I can’t remember my exact monologue with God, but it went something like this: “This. Is. Too. Much. This is so wrong. Hasn’t she been through enough? This is where I draw the line. Do we have to get on this plane? She just needs to go home and get away from these crowds and expectations and we can’t even communicate to her. I feel so powerless to protect her. It’s not fair.”

Intertwined in my desperate prayer were subtle accusations… that He wasn’t doing enough, He didn’t care, and that obviously He’d missed what just happened moving through airport security.

In response, He softly spoke to my heart. “Don’t you know I’m hiding her in my shadow?”

Psalm 36:7 ran through my head: “How priceless is your unfailing love, O God! People take refuge in the shadow of your wings.”

God was telling me as mama bear that I could stand down. Because He had her.

I certainly didn’t “see” this at the time. But His words of truth were enough to comfort and free my heart to trust Him again.

As the days turned into weeks and we were soon home, His perspective began to sink into my heart. He really did have her in His shadow. He always had.

Even before she was a prayer request on our lips or in our hearts, He had her. She was in His sovereign shadow of protection, love, and grace.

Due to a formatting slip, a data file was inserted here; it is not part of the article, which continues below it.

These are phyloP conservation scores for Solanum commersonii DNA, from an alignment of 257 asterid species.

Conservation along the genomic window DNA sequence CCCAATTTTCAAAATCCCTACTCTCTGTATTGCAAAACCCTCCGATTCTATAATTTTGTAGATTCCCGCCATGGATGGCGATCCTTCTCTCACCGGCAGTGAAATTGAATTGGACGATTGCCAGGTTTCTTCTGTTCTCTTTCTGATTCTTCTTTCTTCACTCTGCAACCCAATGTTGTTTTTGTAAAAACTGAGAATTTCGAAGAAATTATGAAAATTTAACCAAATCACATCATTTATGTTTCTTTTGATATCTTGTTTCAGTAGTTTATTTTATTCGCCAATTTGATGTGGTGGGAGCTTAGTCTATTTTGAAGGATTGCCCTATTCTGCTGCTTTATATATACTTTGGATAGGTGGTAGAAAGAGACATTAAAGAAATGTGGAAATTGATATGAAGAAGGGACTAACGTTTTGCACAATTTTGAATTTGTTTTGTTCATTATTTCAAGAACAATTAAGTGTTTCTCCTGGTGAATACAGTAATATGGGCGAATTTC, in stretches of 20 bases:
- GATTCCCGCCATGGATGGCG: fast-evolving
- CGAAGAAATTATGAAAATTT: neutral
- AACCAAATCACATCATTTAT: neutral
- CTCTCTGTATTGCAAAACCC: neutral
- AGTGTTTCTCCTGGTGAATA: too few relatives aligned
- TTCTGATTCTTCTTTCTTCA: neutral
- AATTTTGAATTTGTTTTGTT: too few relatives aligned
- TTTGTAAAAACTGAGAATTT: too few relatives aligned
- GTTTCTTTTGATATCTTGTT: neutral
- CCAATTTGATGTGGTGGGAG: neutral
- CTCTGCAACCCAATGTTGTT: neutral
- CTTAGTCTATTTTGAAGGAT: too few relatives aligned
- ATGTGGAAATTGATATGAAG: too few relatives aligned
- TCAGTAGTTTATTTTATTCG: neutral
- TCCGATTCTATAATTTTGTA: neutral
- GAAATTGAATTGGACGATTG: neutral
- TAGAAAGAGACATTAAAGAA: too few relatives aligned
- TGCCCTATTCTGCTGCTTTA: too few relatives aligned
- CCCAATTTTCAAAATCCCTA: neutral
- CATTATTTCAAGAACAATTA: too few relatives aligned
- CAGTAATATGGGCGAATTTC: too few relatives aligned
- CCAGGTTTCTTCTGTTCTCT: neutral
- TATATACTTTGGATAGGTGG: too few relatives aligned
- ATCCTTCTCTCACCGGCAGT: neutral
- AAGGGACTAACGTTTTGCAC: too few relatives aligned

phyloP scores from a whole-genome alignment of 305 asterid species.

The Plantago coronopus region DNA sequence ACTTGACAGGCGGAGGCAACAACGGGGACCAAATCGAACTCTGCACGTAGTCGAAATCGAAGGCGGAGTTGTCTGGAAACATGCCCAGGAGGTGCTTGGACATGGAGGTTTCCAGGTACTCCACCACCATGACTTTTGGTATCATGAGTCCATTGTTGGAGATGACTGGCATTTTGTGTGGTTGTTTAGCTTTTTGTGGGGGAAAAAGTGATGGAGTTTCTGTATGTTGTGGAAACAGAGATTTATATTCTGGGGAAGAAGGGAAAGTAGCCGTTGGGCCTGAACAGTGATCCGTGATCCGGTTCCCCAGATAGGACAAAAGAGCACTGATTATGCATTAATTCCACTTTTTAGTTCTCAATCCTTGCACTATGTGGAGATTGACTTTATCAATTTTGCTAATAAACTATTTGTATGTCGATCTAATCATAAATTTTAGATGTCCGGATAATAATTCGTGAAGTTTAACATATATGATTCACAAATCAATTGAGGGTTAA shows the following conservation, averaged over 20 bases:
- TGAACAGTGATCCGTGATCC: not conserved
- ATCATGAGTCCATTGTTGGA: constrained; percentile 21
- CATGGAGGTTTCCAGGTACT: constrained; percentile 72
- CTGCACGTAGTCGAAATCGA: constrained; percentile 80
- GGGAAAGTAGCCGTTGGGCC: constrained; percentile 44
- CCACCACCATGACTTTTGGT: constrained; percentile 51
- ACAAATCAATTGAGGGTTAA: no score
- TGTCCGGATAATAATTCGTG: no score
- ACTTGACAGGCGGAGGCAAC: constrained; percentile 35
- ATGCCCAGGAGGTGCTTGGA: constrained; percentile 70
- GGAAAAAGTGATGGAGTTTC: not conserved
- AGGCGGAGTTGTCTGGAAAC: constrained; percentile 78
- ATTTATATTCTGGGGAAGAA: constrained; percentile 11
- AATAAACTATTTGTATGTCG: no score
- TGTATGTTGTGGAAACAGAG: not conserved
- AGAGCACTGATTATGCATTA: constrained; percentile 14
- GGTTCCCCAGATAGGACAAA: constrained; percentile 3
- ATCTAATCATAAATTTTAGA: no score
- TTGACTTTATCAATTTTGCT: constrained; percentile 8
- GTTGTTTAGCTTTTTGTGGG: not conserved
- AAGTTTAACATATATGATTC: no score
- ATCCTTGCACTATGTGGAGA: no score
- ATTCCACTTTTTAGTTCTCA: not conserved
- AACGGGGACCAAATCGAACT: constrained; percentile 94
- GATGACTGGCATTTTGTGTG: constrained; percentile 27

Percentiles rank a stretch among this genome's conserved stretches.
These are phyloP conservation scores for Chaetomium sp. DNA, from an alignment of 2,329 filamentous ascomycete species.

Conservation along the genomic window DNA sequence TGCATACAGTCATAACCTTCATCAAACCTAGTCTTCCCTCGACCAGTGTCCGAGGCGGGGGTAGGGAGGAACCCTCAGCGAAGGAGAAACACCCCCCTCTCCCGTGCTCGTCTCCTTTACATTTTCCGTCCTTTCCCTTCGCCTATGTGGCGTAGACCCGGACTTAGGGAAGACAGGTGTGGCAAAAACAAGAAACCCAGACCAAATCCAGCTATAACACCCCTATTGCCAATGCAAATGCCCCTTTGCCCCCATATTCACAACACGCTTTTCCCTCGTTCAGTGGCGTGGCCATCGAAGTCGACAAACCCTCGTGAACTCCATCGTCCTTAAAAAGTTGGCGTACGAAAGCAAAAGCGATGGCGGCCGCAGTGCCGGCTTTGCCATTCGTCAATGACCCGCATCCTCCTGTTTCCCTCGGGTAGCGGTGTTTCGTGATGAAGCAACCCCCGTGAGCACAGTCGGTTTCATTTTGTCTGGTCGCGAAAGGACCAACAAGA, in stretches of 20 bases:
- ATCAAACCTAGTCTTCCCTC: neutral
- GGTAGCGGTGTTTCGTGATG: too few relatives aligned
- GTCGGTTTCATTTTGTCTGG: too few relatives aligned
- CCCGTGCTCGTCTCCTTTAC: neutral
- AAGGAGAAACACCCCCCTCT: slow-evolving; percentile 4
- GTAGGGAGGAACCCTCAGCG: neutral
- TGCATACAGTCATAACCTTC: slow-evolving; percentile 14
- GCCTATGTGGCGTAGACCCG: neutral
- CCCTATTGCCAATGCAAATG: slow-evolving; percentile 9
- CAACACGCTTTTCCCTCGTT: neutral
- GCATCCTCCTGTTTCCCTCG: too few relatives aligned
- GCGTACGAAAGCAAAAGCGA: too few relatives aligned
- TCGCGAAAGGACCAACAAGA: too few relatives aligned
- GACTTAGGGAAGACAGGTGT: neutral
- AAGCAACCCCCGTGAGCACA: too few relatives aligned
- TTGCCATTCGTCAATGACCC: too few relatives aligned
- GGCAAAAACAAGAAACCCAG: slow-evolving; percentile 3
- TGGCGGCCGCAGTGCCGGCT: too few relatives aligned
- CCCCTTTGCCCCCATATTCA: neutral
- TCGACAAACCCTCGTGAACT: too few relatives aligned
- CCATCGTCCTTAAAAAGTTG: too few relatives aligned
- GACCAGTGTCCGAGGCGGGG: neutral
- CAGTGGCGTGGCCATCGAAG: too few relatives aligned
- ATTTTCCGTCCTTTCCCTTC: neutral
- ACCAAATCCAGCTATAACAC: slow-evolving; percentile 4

He met my mama-heart in China. He proved His commitment and care for our daughter to me, not because He was obligated to, but out of His lovingkindness.

He showed me that He will fill in the gaps and, even more, be in the gap, come what may. I’m learning the freedom and sweetness that come with taking God at His word day by day.

God has always used my kids as a means of revealing His character, and with this new daughter it is no different. His grace and mercy flood in like a tidal wave… if I’m just willing to see.

– guest post by Angela

Waiting for You: Striker

September 20, 2018 0 Comments

This handsome two year old little guy seems to be doing very well! Striker can walk, crawl and play with toys. He sounds very social and enjoys being around other babies.

His nurses say he is such a good baby and very adorable… we sure can see that!

Striker’s special need is male gonad hypoplasia (chromosome testing result karyotyped: 46, XY (20) ) and PFO.

Update from December 2017:

He can not speak now, but his caregiver told me that he’s smart.  
He can walk, he can eat biscuits by himself.
He is not picky, he has a good sleep, occasionally he wakes up during the night.
He has normal urination and defecation.

For more information please contact Amy at

Celebrating China In The Small Things

September 19, 2018 3 Comments

Somewhere, in the mess of paperwork I keep in an accordion file in my office, is information regarding our responsibility to celebrate our Chinese children’s culture. It may be the only paper that isn’t notarized and certified, but I’m pretty sure we promised. To go to stuff and do stuff and celebrate stuff.